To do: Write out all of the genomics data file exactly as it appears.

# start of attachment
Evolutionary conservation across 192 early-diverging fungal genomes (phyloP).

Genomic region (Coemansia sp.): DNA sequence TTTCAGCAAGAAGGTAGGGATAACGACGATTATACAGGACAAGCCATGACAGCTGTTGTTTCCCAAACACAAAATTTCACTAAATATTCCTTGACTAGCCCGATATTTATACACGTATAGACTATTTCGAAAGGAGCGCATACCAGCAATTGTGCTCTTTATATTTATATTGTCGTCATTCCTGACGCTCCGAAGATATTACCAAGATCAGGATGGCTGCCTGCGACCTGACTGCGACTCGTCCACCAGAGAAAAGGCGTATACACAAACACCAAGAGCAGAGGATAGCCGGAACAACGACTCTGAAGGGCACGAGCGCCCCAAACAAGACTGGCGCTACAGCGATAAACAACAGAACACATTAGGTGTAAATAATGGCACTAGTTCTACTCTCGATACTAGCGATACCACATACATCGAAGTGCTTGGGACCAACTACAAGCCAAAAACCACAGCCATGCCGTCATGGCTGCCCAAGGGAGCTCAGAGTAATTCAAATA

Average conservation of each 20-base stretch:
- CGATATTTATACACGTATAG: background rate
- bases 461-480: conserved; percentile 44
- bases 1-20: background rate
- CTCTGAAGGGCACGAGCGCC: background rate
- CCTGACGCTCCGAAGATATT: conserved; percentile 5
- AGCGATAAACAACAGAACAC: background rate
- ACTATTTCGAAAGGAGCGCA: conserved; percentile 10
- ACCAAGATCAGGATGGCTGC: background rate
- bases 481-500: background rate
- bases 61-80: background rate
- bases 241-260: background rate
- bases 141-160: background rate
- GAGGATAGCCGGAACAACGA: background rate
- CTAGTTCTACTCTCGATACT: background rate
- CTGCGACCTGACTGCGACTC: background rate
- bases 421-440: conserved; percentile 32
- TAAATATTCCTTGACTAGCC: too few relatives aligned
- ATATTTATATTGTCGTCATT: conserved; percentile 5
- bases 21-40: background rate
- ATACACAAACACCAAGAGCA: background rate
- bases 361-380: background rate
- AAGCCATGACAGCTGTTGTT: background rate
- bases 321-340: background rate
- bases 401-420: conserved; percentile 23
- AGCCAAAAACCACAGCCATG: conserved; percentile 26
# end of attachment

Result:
Evolutionary conservation across 192 early-diverging fungal genomes (phyloP).

Genomic region (Coemansia sp.): DNA sequence TTTCAGCAAGAAGGTAGGGATAACGACGATTATACAGGACAAGCCATGACAGCTGTTGTTTCCCAAACACAAAATTTCACTAAATATTCCTTGACTAGCCCGATATTTATACACGTATAGACTATTTCGAAAGGAGCGCATACCAGCAATTGTGCTCTTTATATTTATATTGTCGTCATTCCTGACGCTCCGAAGATATTACCAAGATCAGGATGGCTGCCTGCGACCTGACTGCGACTCGTCCACCAGAGAAAAGGCGTATACACAAACACCAAGAGCAGAGGATAGCCGGAACAACGACTCTGAAGGGCACGAGCGCCCCAAACAAGACTGGCGCTACAGCGATAAACAACAGAACACATTAGGTGTAAATAATGGCACTAGTTCTACTCTCGATACTAGCGATACCACATACATCGAAGTGCTTGGGACCAACTACAAGCCAAAAACCACAGCCATGCCGTCATGGCTGCCCAAGGGAGCTCAGAGTAATTCAAATA

Average conservation of each 20-base stretch:
- CGATATTTATACACGTATAG: background rate
- bases 461-480: conserved; percentile 44
- bases 1-20: background rate
- CTCTGAAGGGCACGAGCGCC: background rate
- CCTGACGCTCCGAAGATATT: conserved; percentile 5
- AGCGATAAACAACAGAACAC: background rate
- ACTATTTCGAAAGGAGCGCA: conserved; percentile 10
- ACCAAGATCAGGATGGCTGC: background rate
- bases 481-500: background rate
- bases 61-80: background rate
- bases 241-260: background rate
- bases 141-160: background rate
- GAGGATAGCCGGAACAACGA: background rate
- CTAGTTCTACTCTCGATACT: background rate
- CTGCGACCTGACTGCGACTC: background rate
- bases 421-440: conserved; percentile 32
- TAAATATTCCTTGACTAGCC: too few relatives aligned
- ATATTTATATTGTCGTCATT: conserved; percentile 5
- bases 21-40: background rate
- ATACACAAACACCAAGAGCA: background rate
- bases 361-380: background rate
- AAGCCATGACAGCTGTTGTT: background rate
- bases 321-340: background rate
- bases 401-420: conserved; percentile 23
- AGCCAAAAACCACAGCCATG: conserved; percentile 26